Inula Royleana
Midwest Gardening
Bur Oak

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Bur Oak, or Burr Oak, is also known as Mossycup Oak

Quercus macrocarpa Bur OakQuercus macrocarpa Bur Oak

  • Zones: 3-8
  • Full to part sun
  • Height:  70-90’
  • Spread:  70-80’
  • Shape:  Upright when young, developing a broad spreading canopy as it matures.
  • Growth Rate:  Slow
  • Soil Preference:  Adapts to a variety of soils from persistantly moist to very dry, sandy to clay.  Prefers an acidic or neutral pH.  Will also tolerate some soil salt.
  • Moisture:  Widely adaptable, very drought resistant
  • Foliage:  Large 10-12” leaves, rounded lobes.  The upper surface is dark shiny green, lighter gray green below.
  • Blooms:  Male catkins and female tiny flowers
  • Fruit: Very large fringed acorns, about 1 1/2”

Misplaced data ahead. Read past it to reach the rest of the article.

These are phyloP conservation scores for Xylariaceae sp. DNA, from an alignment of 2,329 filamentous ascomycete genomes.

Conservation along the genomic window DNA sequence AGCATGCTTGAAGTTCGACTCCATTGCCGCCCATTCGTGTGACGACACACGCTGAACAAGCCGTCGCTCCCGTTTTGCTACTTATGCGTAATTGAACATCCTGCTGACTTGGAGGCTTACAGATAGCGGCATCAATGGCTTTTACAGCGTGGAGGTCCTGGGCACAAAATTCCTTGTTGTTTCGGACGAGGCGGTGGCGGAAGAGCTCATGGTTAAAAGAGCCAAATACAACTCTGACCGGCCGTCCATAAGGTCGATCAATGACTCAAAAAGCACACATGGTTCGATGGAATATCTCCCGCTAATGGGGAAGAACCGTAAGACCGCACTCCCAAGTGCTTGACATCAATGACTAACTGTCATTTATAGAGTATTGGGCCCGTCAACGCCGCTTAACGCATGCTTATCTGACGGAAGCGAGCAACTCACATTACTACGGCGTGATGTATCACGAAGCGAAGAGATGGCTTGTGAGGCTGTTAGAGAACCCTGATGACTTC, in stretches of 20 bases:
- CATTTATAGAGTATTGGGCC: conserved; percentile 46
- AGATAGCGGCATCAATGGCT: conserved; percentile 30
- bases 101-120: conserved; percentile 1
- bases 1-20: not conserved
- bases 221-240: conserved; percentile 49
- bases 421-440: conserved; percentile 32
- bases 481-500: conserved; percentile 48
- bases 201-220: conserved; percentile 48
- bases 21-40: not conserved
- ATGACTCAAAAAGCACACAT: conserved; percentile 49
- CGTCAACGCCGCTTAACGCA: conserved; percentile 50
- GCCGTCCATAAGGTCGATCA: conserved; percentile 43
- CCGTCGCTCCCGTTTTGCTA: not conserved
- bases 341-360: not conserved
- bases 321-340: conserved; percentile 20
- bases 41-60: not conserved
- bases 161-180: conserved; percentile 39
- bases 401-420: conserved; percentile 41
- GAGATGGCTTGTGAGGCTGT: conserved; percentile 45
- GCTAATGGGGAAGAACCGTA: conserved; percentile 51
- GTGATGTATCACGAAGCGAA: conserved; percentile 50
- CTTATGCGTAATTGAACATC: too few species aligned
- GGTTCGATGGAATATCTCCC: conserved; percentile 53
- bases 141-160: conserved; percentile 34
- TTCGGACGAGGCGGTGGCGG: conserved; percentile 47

Quercus macrocarpa Bur Oak, young, fall colorBur Oak is massive and majestic, and everything about it is bold.  The leaves are large and leathery textured.  The acorns are massive and covered with a fringed cap, giving the Bur Oak it’s other name, Mossycup Oak.  The bark become highly ridged and deeply furrowed.  And the limbs are rugged from a massive trunk.  A Bur Oak in winter makes a dramatic, gnarled statement in the landscape.  Bur Oak is native to the Upper Midwest and Central Plains, but is adaptable and grows well in nearly all the United States.  After two or three years of growth Bur Oak develops a deep tap root, making transplanting difficult once it has begun.  Bur Oak is actually in the White Oak sub-group, and is the most urban tolerant and fastest growing of the slow growing oaks.  Bur Oak is not susceptible to Oak wilt and most pests will not affect it’s long term health.  Maintain the tree’s health with regular spring fertilization and water in dry periods.  Leaves turn brown to bronzy in faQuercus macrocarpa leafll.Bur Oak acorn







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